The reason my concerns were shifting should be obvious: I didn’t want TSG to sleepwalk towards Spooky Calm Father and re-enact a scene from “Scarface.”
Wild scenarios ran through my mind. TSG lunges towards perp while I heroically get in the way and save the life of self-absorbed young father who doesn’t deserve my heroism. But before I got too carried away, TSG decided to wake up.
And like all good Hollywood thrillers, this one had a surprise ending.
TSG and I sparked up a conversation about…take a guess. We compared notes. How many kids do we have…what did we do when we travelled with them when they were babies… these young parents are real losers to let their kids scream like that… they should at least walk these rugrats up and down the aisle or cuddle with them or distract them or change their diapers or give them some ice cream or a pacifier… or anything!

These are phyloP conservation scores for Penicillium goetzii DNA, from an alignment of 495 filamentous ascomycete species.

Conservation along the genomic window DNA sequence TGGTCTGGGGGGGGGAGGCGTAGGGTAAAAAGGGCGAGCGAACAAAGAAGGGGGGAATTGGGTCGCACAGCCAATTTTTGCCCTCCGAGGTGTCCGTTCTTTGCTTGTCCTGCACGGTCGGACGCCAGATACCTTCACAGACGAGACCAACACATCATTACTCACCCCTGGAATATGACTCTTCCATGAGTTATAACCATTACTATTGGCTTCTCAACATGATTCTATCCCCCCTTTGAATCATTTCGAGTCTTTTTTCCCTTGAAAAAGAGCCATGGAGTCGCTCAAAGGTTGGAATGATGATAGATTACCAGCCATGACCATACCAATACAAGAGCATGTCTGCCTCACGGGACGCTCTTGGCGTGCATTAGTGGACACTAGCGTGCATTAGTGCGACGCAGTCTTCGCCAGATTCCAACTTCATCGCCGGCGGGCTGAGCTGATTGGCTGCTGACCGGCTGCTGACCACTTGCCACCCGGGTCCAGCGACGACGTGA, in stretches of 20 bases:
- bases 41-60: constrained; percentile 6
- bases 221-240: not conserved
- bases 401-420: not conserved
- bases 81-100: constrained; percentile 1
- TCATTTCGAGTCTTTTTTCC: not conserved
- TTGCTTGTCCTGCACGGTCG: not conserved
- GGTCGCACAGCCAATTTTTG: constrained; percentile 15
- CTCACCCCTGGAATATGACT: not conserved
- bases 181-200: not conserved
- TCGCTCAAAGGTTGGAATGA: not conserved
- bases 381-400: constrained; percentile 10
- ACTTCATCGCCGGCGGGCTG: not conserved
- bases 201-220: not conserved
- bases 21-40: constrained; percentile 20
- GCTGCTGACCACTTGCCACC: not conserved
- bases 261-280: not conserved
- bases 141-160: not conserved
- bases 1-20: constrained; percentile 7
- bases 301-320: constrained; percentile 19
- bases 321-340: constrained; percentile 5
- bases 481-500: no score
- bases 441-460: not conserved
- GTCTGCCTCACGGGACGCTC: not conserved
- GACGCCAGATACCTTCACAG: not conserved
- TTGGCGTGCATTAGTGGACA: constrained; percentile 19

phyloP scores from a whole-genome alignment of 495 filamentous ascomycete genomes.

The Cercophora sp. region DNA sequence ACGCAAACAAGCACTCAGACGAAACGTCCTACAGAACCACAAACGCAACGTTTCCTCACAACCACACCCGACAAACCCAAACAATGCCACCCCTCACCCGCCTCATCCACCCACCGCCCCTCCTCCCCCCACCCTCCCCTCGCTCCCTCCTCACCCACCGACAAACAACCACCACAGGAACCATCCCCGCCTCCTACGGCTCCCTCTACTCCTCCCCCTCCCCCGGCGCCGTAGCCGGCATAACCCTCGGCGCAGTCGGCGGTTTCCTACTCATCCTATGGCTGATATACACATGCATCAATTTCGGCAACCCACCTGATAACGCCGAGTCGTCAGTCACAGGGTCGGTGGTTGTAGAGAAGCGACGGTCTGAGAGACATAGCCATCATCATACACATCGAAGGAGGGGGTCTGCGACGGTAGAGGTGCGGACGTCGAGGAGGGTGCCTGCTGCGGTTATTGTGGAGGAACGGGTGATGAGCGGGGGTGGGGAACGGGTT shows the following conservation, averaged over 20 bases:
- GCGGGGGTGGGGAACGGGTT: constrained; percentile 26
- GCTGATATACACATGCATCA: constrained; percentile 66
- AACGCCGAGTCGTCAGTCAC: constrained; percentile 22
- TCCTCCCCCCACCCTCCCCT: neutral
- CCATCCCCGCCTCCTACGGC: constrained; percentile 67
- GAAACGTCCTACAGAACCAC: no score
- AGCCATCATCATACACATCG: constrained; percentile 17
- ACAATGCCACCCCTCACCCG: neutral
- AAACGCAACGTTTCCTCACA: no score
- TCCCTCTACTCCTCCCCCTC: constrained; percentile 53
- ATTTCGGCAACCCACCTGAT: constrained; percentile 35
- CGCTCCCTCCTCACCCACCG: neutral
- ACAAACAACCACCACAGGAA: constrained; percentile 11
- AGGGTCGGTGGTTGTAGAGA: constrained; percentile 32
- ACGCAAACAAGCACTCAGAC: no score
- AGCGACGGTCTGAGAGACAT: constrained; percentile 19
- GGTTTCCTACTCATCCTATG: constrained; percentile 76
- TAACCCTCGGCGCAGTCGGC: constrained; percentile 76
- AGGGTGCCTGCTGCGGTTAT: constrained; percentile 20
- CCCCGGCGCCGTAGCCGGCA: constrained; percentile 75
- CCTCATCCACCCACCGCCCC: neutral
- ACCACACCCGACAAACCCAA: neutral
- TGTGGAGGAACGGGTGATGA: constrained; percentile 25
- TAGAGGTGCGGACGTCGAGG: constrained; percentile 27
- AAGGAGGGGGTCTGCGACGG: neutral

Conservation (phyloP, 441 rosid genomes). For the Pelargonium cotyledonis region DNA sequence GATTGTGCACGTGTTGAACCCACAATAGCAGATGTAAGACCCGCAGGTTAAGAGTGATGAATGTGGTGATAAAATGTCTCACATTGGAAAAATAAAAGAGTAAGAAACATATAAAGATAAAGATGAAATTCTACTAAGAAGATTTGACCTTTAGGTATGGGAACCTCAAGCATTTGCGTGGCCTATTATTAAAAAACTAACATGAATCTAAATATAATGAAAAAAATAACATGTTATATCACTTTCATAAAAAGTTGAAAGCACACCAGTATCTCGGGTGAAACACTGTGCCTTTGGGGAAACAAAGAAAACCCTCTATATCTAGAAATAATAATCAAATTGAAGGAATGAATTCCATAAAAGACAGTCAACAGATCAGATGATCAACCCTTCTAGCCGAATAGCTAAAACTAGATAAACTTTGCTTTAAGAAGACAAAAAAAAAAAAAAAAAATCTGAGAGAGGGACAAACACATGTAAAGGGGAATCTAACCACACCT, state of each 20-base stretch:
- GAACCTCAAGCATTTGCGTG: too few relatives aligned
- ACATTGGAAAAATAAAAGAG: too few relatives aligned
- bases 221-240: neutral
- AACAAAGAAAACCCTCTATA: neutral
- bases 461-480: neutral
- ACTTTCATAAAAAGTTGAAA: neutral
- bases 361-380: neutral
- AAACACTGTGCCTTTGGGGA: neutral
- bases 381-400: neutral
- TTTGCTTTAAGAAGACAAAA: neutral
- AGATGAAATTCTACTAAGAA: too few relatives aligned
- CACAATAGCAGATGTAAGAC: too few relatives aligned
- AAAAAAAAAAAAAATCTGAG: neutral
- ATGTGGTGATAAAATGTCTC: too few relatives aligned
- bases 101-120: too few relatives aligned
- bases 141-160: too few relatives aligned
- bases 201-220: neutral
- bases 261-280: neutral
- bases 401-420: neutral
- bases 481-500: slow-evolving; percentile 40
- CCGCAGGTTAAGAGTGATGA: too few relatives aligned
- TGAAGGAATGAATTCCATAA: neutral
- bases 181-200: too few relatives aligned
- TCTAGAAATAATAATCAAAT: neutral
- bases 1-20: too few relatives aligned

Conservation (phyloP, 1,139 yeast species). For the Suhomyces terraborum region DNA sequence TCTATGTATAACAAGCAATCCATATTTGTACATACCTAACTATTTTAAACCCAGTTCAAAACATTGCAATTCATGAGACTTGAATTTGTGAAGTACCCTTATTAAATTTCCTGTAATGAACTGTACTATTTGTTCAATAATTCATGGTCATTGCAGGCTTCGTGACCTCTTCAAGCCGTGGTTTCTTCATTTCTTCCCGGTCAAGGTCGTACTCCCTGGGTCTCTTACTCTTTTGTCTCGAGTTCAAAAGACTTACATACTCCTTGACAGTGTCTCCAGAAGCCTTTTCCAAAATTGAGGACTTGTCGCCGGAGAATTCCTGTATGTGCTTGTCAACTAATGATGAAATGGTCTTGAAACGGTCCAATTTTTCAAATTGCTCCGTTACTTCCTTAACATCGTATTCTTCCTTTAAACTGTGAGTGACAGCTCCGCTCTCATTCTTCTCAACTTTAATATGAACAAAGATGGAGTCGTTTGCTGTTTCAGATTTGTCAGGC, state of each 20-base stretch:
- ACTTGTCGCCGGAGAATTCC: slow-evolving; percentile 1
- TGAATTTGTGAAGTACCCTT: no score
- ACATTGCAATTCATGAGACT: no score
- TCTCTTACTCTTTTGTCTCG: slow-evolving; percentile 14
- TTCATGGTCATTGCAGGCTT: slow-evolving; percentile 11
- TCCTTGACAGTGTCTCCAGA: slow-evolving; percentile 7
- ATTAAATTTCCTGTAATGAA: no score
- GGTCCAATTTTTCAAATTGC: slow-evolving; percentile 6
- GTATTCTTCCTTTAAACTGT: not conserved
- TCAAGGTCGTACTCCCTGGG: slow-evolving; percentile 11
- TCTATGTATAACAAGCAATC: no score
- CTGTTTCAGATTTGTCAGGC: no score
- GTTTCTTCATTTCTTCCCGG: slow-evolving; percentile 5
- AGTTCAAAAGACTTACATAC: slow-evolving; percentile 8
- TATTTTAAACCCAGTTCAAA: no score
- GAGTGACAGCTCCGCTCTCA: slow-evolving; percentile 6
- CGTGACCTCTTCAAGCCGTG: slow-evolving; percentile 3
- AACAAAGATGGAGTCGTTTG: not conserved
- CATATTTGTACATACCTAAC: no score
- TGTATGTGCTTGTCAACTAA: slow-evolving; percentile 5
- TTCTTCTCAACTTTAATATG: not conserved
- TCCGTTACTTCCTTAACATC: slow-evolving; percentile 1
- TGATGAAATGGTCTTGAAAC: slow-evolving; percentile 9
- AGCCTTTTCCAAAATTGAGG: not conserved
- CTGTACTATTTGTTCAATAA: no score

Well, it turns out that during my commiserating with TSG, I heated up more than he did. It could be because I recalled the countless flights I took with my own kids and all the things I did to prevent these crying fits. Or it could be that while TSG was trying to sleep, I had a clear view of Spooky Calm Father actually doing crossword puzzles while his bambinos were in meltdown mode.
So guess what happened? The other TSG— that’s right, yours truly—decided to get up and confront Spooky Calm Father while he was concentrating on finding the right words for his puzzle.
I mumbled something like, “Hey man, we’re dying out here. Can’t you do something?”